Based on Natick lab experiments, heat and mass transfer rates are two to four times faster compared to convective heating and cooling. Energy consumption is 50-75 percent less, and the square footage for the machinery is one-fourth the size of a comparable cooler or dryer, according to Wang. Shelf-stable meat and fruit have been processed. Enough water in kiwi, pineapple and strawberries can be removed in 90 minutes to render them shelf stable, about eight times faster than conventional drying.
HTI’s first industrial unit was commissioned in 2009 and has been used by converters, metal coaters and other industrial sectors. A year ago, a food company that was using the technology in its converting operations asked if it could be modified for a cooling tunnel in its baking plant. Sales for a new bakery item were soaring, and the existing 210-ft. tunnel that cooled product before packaging was a bottleneck. Instead of lengthening the tunnel another 200 ft., an acoustic module measuring 12 ft. was inserted in the line.
The technology comes at a higher capital cost, though return on investment usually occurs in 12-15 months, depending on the application, energy costs and other factors, says Glenn Emory, HTI’s COO. In some applications, ROI was achieved in four months, he adds.
Micro-assisted thermal sterilization (MATS) is another technology that offers faster cooling, though it is more of a function of fewer therms going into the food in the first place. In a comparison with retort, chicken breasts reached a set-point temperature of 130° C/266° F and were cooled to 80° C/176° F in 12 minutes, compared to 40 minutes in a retort.
MATS was developed at Washington State University and licensed for commercial development in 2012, first to Food Chain Safety and then to 915 Labs LLC (www.915labs.com), Denver. The firm stages five-day “boot camps” to familiarize food professionals with the technology and to give them hands-on exposure. The most recent camp was in early August at the Washington State campus.
Although 915 Labs didn’t exhibit, the firm’s representatives were on hand at IFT.
Pilot-scale machines that produce 100 units per hour in batch mode are operating at multiple copackers, including MRE processors AmeriQual and Wornick, but the production cost makes those units impractical for commercial products.
The first production-scale MATS machine will be shipped to a major food company in Asia late this year. A similarly sized line, which is rated at 15-30 units per minute, has been ordered by an Australian processor.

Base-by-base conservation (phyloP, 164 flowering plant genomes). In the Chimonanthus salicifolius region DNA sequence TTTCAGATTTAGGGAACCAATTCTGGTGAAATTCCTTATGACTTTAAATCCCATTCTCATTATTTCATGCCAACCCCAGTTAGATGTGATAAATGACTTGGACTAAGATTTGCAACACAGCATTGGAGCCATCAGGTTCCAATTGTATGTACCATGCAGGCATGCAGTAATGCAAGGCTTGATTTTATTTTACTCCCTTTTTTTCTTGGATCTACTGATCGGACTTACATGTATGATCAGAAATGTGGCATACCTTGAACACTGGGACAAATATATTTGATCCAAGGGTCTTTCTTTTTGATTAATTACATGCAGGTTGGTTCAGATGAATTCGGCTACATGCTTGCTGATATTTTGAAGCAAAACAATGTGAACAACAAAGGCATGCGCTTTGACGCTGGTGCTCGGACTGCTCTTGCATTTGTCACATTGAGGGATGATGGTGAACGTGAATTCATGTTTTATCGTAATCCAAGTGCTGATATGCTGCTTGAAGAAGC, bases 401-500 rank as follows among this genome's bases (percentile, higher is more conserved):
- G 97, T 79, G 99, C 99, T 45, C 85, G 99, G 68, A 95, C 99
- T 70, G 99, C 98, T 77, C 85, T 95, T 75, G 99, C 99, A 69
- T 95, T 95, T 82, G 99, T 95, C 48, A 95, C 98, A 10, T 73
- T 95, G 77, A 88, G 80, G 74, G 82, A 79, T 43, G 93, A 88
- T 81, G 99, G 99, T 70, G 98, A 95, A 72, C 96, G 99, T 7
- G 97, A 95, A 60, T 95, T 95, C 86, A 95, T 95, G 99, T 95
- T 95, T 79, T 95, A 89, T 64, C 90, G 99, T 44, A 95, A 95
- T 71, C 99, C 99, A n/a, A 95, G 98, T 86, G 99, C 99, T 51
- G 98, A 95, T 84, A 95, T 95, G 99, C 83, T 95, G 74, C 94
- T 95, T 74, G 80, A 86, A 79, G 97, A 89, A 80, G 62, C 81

Electricity is the power source for MATS, which competes directly with retort but is a continuous process and circumvents the need to store and ship metal cans. Test recipes call for half as much sodium and no preservatives.
“CPGs and process authorities view MATS as another thermal process, so they have a high confidence level in it,” says Mike Locatis, 915’s chairman. “The economics of production are cheaper than retort in terms of engineering, electricity and packaging, and it results in a product that is near-fresh.” Venture capitalists have poured $25 million into 915 Labs.
Like most startups, EnWave Corp. (enwave.net), Vancouver, British Columbia, struggled for a few years trying to explain its vacuum-plus-microwave drying concept, but the firm turned the corner last year with its first profitable year. Also referred to as radiant energy vacuum, the technology is closer to freeze drying than spray drying, dehydrating food more quickly and at a lower temperature and cost than freeze drying.
To help sustain the firm in the early years and gain commercial traction, principals and investors in EnWave launched NutraDried LCP in Blaine, Wash., three years ago. NutraDried licensed the technology to produce Moon Cheese, a shelf-stable snack. Grocers in 11 states stock the crunchy snack, but Starbucks is the big seller, despite price points higher than the norm.
The technology has attracted pharmaceutical firms because the gentle handling, speed, efficiency and small footprint make it an attractive alternative to freeze drying. But most of the 18 licensees are food processors, including Gay Lea, a Canadian dairy co-operative that recently won a World Dairy Innovation Award for Nothing But Cheese, its version of Moon Cheese.
Commercial success would have come earlier if EnWave had targeted entrepreneurs and mid-sized food companies from the beginning, believes Tim Durance, president/CEO and founder of the company. The largest packaged goods manufacturers require very long timelines before they will adopt new technology, and initial machine capacities and sales potential of novel products are too low to get them to invest. Smaller firms, on the other hand, are more entrepreneurial and willing to take a calculated risk.